Valhalla Wilderness Society
Box 329, New Denver, British Columbia, Canada V0G 1S0
Phone: (250) 358-2333, E-mail: email@example.com, www.vws.org
January 26, 2023
THANKS TO MASSIVE PUBLIC SUPPORT THE INCOMAPPLEUX FOREST IS PROTECTED AT LAST!
WEST KOOTENAY — The Valhalla Wilderness Society (VWS) would like to thank the huge number of people who have poured out volunteer services, letters and donations for over twenty years to help save the Society’s Selkirk Mountain Caribou Park Proposal. The fabled “jewel in the crown” of that park proposal was the primeval forest of the Incomappleux Valley, with trees up to 1,800 years old.
The campaign for the Selkirk Mountain Caribou Park proposal began around 2002. On Wednesday, Minister of Environment George Heyman announced creation of a new Conservancy under BC Parks; it will cover the entirety of the Incomappleux unit of the VWS park proposal. At the announcement, Minister Heyman mentioned that letters in support of the Incomappleux had never stopped flowing in. Minister of Finance Katrine Conroy credited the VWS’s years of working for the park proposal.
Write a letter to get the whole Selkirk Mountain Caribou Park proposal protected!
The story begins around 2002 when leaders of the Valhalla Wilderness Society, the Wilderness Committee, and the Purcell Alliance for Wilderness visited the Incomappleux, agreed on a park proposal, and immediately intervened with government to stop the logging. Key support was provided by the local autonomous Sinixt First Nation who reside in the Slocan Valley and whose traditional territory includes the Incomappleux. Thereafter VWS did field work to design the boundaries, undertook 20 years of research and an extensive public campaign, and also took our proposal to the provincial government where deputy ministers called it a “gold standard” proposal.
Most pivotal were biologists Dr. Toby Spribille, Curtis Björk and Trevor Goward who identified 300 species of lichens, seven of which were new to science, as well as rare plants in the Incomappleux. This played an indispensible role in stopping the imminent logging. Thereafter the news of an untouched Inland Temperate Rainforest drew scientists from as far away as France, the Czech Republic and the United States.
Much credit also goes to local residents of the Slocan Valley, several of whom stood on the road and held off logging trucks until, in a very real miracle, a massive rockfall blocked the only access road just as logging trucks were moving in. Thereafter numerous VWS supporters put in hard labour every year slashing the brush from the road so that scientists, government representatives, film crews, and supporters could have access by ATV and foot.
With generous help from VWS’s funders, in 2015 VWS was able to recruit award-winning filmmaker Damien Gillis to document the Incomappleux forest. His film, Primeval: Enter the Incomappleux, toured the province and has received well over 100,000 views online. The letters to government never stopped.
“At 58,000 hectares, the promised new Incomappleux Conservancy is relatively large,” says Pettitt. “VWS is pleased that it takes in the entirety of the Incomappleux unit of our park proposal. The Conservancy is close to twice as large as the Incomappleux unit of VWS’s park proposal; but the extra is mostly clearcuts, inoperable terrain, rock and ice.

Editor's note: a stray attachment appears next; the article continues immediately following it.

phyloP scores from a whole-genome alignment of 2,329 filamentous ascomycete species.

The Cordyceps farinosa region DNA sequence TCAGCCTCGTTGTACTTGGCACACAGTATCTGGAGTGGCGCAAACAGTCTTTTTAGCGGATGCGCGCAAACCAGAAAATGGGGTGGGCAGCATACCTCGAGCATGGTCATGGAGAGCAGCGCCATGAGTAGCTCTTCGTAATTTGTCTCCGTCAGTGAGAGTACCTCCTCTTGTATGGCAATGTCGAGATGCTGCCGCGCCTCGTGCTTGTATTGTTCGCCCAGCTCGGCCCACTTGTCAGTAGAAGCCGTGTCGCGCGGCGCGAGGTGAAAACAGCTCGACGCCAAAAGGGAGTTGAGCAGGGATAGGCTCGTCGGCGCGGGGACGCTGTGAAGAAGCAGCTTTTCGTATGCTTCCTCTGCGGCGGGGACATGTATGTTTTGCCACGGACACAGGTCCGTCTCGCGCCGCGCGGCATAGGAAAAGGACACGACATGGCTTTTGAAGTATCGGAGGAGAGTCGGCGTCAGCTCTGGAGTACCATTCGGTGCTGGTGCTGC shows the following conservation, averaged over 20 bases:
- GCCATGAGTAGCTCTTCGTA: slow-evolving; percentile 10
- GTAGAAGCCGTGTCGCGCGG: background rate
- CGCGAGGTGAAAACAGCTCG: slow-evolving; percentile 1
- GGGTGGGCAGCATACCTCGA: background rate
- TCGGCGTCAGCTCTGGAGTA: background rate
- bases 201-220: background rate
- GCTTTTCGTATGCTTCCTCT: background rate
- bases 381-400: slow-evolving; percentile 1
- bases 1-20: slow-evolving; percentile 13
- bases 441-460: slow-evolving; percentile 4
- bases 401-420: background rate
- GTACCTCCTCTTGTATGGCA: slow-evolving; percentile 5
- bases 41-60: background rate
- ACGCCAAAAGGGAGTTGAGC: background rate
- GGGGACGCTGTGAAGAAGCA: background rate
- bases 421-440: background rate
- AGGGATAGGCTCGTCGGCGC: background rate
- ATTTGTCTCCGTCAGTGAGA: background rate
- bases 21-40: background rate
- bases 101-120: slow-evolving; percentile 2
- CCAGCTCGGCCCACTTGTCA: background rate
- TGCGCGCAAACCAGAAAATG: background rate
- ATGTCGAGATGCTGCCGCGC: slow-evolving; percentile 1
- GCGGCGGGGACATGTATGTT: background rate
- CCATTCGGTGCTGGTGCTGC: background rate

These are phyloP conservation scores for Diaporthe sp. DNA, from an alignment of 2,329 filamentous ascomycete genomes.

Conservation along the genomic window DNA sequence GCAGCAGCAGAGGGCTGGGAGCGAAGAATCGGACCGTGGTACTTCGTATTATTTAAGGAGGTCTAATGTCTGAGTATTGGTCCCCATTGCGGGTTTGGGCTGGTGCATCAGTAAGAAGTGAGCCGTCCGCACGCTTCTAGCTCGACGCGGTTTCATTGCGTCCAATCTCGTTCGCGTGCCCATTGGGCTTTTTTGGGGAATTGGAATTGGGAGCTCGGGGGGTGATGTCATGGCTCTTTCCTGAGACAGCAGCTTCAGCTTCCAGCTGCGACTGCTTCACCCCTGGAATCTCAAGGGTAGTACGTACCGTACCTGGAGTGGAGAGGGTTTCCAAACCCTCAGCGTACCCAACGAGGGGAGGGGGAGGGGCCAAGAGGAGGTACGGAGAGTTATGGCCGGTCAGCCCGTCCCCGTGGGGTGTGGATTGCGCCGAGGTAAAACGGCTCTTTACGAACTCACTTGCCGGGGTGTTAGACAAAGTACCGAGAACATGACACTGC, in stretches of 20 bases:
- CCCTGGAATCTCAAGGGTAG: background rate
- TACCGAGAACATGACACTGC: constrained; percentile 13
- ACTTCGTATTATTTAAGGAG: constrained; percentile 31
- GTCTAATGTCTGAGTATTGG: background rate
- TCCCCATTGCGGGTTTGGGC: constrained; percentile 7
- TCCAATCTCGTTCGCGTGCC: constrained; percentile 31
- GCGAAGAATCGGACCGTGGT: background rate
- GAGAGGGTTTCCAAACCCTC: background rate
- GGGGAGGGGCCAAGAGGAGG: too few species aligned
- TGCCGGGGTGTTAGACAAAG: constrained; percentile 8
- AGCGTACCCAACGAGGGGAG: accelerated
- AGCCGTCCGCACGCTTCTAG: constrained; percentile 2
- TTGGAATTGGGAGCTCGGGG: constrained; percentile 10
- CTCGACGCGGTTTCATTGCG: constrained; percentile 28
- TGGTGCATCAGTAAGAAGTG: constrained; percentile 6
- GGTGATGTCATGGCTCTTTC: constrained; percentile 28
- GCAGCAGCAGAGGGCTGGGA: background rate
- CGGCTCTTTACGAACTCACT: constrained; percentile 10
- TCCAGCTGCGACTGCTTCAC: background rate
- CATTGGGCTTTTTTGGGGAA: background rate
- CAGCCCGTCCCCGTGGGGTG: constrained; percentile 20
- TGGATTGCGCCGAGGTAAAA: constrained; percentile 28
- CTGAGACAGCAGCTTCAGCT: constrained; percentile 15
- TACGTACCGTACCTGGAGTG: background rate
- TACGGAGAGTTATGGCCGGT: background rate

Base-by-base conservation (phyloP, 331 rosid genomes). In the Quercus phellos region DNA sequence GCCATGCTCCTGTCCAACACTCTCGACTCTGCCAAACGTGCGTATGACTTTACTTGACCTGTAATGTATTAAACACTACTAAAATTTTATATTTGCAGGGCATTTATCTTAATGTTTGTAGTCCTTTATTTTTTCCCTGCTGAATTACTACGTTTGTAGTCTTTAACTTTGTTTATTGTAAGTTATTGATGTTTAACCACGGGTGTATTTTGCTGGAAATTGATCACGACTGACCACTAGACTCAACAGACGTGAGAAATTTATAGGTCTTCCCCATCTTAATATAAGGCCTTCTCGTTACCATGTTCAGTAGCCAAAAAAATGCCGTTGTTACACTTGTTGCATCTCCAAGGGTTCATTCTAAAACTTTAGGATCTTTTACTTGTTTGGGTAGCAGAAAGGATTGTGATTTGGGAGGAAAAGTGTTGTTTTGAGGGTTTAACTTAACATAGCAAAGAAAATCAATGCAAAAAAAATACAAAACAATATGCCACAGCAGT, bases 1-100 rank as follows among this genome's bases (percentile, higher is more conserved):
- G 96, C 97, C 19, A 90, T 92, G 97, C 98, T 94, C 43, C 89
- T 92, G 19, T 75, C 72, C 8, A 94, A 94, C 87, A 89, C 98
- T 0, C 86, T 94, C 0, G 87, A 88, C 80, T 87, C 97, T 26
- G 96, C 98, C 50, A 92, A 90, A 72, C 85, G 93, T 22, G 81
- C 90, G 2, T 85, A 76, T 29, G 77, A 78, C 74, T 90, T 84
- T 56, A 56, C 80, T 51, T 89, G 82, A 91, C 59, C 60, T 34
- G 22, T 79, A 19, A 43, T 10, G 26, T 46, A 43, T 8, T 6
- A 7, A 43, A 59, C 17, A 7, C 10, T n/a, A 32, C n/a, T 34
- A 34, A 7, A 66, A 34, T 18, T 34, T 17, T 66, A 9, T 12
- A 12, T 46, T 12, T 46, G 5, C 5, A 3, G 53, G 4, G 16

It is good news that the Incomappleux unit is to be protected under BC Parks. However, we would have preferred a Class A Park, which is the highest protection possible, instead of a Conservancy. Conservancies allow some development as long as it is compatible with criteria such as biodiversity; but it is customary for developers to claim that helicopter-accessed lodges are “sustainable” for the ecosystem. However, that is false: this development can kill or displace grizzly bears, mountain caribou, mountain goats and wolverines.
BC’s Conservation Data Base lists 184 Species at Risk that are native to our Selkirk Mountain Caribou Park proposal, and not all of them are in the Incomappleux. Known species include Endangered Mountain Caribou. The Mountain Caribou do not use the Incomappleux Valley any longer because of the heavy clearcutting. They use Goat Range Provincial Park, but they need more habitat outside the park to survive. This is why protecting the rest of the proposal is so important, as it would connect the new Incomappleux Conservancy and Glacier National Park with Goat Range and Bugaboo Provincial Parks.
Another important part of the Selkirk Mountain park proposal can be viewed in a new VWS film, Walking Among Giants, by Damien Gillis. It can be seen at www.vws.org/action . Unfortunately this part of the proposal is being logged by BC Timber Sales.
The new Conservancy is the result of mostly secret negotiations between the government, Interfor logging company and The Nature Conservancy (NCC). It is our understanding that NCC compensated Interfor $3.75 million, with Teck Cominco providing a large chunk of the money. This deal has greatly relieved our concern for the Incomappleux forest, but it has increased our concern for the future of expanding our park system.
The BC government has committed to double the park system by 2030, from 14% to 30% of BC, but how will this happen if environmental groups have to ask companies like Teck-Cominco and Foundations for the money to buy out logging companies, even when the land has already been heavily clearcut? Environment Minister Heyman and Finance Minister Conroy rightly acknowledged the public role in demanding protection for the Incomappleux, but the full significance of this massive and persistent public mandate needs to be recognized. Caribou, old-growth forests and biodiversity cannot wait, and the public cannot afford to buy protection from corporations; nor should they have to.
Contact: Craig Pettitt, 250-265-7224